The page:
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One of our reasons for stopping in Guayaquil again, apart from the offer of a free bed, has been to catch up with a faraway family member. This weekend was his 21st birthday (and we remember him when he was in nappies!). Here is a pic of him at a birthday meal on the 16th February, and a fine looking young man he has turned into! We were also present, for the first few hours, at a much larger birthday party for him on the Saturday night. We took no pics at that, as we had no desire to embarrass the youngsters whilst they were on the razzle (it was a booze no food party), but we can say what a charming and polite bunch they were, whilst we were present anyway!

Pic of the day 19 – Stormclouds over Valentine’s day

On Friday 14 February we travelled back to Guayaquil from Canoa. The journey of approx 250km took us 7 hours, using 2 buses, with numerous stops as ever, even though much of the journey was on an ‘executive’ coach! Guayaquil was as hot and humid as ever, but overcast too, and as the afternoon proceeded the clouds got darker.

wpid-IMG_20140214_192305.jpgThis pic was taken about 6pm just before a storm swept in, with thunder, lightning and rain. We are staying once again with a family member in Samborondon, the heavily gated & secure middle class neighbourhood. They were away for the night, so we sought food and relief from the heat in one of the many shopping malls in the area. Avoiding the expensive restaurants in the area, we found ourselves a vegetarian plate of food & a drink from ‘China Wok’, for $10 in total. This was one of a dozen food outlets set around an open-plan seating plaza inside one of the malls.

The place was rammed with people on Valentine’s night, serenaded by some standard singers covering standard love songs. Looking around we saw these people were not the middle class ‘Spanish’ Ecuadoreans of the area, but the poorer darker-skinned workers – domestic workers, tradesmen, retail workers etc, many with their families. It seemed ironic that these folks, unable to afford the goods in the shops they work in, or live in the houses they clean, should spend their Friday night eating cheap food amidst such opulent shops. But they seemed happy enough for now, perhaps like us they welcomed the coolness of air-conditioning?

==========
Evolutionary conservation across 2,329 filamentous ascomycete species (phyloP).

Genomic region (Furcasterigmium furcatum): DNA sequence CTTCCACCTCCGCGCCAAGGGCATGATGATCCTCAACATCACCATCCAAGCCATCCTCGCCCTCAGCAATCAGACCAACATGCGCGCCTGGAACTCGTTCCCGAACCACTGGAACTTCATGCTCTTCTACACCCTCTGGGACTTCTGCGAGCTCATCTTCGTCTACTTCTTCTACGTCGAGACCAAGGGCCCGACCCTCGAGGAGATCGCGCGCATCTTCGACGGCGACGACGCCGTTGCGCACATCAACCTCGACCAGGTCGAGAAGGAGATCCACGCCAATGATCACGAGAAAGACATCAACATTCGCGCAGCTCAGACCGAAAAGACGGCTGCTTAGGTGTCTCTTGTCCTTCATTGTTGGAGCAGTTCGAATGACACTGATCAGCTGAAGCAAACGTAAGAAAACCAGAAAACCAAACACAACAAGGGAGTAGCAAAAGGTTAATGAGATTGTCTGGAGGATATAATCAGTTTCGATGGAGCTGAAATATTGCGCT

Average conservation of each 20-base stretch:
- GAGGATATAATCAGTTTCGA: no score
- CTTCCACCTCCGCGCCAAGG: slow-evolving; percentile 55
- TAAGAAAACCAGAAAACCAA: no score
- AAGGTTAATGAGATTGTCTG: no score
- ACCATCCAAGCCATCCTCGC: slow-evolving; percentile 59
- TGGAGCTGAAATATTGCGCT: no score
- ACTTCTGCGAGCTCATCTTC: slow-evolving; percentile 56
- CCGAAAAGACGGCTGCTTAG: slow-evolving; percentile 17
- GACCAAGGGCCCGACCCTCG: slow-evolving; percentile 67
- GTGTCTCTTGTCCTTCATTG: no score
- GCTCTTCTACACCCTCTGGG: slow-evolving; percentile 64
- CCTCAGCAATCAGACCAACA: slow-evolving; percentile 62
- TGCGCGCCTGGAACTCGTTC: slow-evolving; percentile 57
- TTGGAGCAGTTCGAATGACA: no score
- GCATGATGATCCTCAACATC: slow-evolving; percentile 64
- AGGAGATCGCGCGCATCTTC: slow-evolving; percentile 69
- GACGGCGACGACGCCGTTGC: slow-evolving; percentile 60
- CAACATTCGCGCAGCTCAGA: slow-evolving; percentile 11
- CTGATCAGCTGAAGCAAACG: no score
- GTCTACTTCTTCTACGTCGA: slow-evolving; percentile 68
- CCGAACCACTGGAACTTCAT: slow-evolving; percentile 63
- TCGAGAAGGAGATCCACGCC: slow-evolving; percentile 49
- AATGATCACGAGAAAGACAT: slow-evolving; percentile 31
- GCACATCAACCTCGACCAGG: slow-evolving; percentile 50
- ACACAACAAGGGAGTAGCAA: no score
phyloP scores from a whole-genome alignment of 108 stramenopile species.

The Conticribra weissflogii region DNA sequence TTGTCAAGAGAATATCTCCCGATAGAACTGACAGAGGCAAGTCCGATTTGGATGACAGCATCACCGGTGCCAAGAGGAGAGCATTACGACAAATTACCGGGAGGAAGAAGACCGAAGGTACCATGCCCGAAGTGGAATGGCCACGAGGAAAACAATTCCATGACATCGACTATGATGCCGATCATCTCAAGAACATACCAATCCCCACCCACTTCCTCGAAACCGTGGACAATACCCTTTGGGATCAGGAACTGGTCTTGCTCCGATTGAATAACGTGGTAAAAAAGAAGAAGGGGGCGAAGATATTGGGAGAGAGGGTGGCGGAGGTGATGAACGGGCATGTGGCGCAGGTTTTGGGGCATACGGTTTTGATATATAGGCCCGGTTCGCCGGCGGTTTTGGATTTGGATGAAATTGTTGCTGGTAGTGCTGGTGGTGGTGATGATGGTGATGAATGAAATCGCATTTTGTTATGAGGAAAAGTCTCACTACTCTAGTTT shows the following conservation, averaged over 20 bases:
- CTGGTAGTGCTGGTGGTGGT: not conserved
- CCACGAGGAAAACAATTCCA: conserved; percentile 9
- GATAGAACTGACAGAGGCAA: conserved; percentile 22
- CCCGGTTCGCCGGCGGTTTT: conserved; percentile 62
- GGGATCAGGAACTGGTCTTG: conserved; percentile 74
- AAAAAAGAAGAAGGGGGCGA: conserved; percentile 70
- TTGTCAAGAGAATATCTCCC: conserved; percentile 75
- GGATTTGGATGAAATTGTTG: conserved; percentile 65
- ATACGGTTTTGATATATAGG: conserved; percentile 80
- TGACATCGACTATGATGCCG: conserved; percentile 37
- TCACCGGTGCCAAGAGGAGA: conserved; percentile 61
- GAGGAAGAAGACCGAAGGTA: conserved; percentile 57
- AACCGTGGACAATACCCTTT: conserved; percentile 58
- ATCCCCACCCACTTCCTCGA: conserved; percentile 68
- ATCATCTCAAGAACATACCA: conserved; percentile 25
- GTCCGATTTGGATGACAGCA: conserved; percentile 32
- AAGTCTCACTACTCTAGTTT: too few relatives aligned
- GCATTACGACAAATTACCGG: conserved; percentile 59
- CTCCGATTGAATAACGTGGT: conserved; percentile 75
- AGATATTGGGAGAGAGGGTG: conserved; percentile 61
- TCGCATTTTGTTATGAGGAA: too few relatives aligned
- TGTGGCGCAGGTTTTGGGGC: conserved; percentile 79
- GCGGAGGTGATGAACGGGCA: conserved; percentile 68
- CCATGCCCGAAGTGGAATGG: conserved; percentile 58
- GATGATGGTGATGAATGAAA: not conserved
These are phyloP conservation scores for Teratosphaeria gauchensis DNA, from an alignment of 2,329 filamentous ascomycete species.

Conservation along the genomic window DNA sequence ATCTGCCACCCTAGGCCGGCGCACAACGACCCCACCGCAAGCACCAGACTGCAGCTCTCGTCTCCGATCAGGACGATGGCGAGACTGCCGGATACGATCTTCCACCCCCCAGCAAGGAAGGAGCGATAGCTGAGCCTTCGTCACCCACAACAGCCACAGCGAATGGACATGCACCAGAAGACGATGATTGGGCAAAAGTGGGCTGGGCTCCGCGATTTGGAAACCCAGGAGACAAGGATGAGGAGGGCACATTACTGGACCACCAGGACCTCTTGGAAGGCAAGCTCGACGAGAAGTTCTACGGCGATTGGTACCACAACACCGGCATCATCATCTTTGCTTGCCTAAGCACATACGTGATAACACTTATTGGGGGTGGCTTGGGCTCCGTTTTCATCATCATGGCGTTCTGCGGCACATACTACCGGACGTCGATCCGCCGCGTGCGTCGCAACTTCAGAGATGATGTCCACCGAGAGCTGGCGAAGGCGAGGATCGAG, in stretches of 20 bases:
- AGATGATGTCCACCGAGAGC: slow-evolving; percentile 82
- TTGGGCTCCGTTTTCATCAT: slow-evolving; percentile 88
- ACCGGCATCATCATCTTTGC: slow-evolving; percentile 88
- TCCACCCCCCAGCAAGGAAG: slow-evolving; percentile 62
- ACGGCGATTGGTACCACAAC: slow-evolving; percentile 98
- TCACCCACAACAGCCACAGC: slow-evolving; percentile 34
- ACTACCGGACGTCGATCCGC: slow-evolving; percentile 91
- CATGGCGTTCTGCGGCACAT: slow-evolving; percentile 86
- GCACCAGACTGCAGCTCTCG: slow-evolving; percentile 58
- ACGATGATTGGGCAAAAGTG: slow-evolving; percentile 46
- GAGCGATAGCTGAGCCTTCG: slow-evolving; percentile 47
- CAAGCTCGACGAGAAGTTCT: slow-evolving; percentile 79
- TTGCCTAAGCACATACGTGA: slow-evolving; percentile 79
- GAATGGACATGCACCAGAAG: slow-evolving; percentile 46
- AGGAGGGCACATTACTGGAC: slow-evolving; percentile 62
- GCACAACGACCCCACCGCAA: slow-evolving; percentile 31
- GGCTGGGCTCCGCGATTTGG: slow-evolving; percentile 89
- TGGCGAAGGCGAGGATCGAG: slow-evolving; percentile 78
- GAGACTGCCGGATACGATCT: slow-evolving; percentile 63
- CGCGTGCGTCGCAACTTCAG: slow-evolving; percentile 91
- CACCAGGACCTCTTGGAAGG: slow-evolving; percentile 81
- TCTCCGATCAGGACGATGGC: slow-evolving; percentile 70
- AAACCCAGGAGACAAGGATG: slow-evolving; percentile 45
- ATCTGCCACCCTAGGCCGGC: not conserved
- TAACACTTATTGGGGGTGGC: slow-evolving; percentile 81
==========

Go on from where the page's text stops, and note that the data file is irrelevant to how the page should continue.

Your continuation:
Or perhaps they were secretly plotting the overthrow of their masters? Guayaquil is Ecuador’s most divided city along wealth distribution lines. The better off exhibit clear paranoia of the poor millions outside their gated areas, with a real sense they are keeping them ‘back’ from overrunning the wealthy, for now at least. But for how long will both sides accept this situation?

Background article on Guayaquil: http://www.Andes.info.ec.com/en/news/guayaquil-faces-new-york-and-calcutta-single-town.html

Pic of the day no. 9 – Mosquito trap

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This is what happens when you hang out on a river delta and your anti-mozzie spray doesn’t work…even the 50+ DEET doesn’t deter the little blighters. The mozzies of Guayaquil are small and silent – we never seem to notice when they settle in for a good, long drink but only start to feel the irritation and itchiness well after they are gone.

We’ve learned to stay away from trees and not stand or sit still for too long outside – this means we couldn’t really enjoy the Parque Historique ‘cuz if we stood around marvelling at the crocs or monkeys for too long, we’d get swarmed by mozzies and other insects. The silver lining on this insect cloud is the number and variety of birds around here. They are continually swooping down for a little dose of insect-protein.

Pic of the day no. 8 – Sloths

This is how we feel today…wpid-P1000174.jpg

…cuz it’s so flippin’ warm!

We only arrived in the Guayaquil suburb of Samborondon yesterday evening and we’ve already taken three cold showers. In fact, many houses here don’t have hot water because it would just be pointless.

We haven’t had a chance to explore the main part of Guayaquil, south of here and across the river, because we are so wiped out from the heat but we are really hoping to do so tomorrow. Samborondon is not typical of Guayaquil and feels like many big American or Canadian cities: big roads, big cars and loads of shopping malls (which are well air-conditioned, so do offer welcome respite). Also, unlike the places we’ve visited or passed through so far, there is no obvious presence of Indigenous culture.

Perhaps what is freaking us out the most is the security: all homes appear to be contained within heavily guarded gated communities and there is a heavy police presence. It seems that this makes Samborondon much safer than most parts of Guayaquil but it is hard to get used to…

Ah Grasshopper!

Knowing our love of insects, a friend sent us this photo of a grasshopper swarm in Guayaquil (Ecuador) last Friday.
Apparently it’s not uncommon to find grasshoppers on sale as food in south American street markets. As vegetarians we are aware we may have to adopt our diet in the coming months, but when it comes to walking around we think we’ll be adopting a ‘mouths shut’ policy!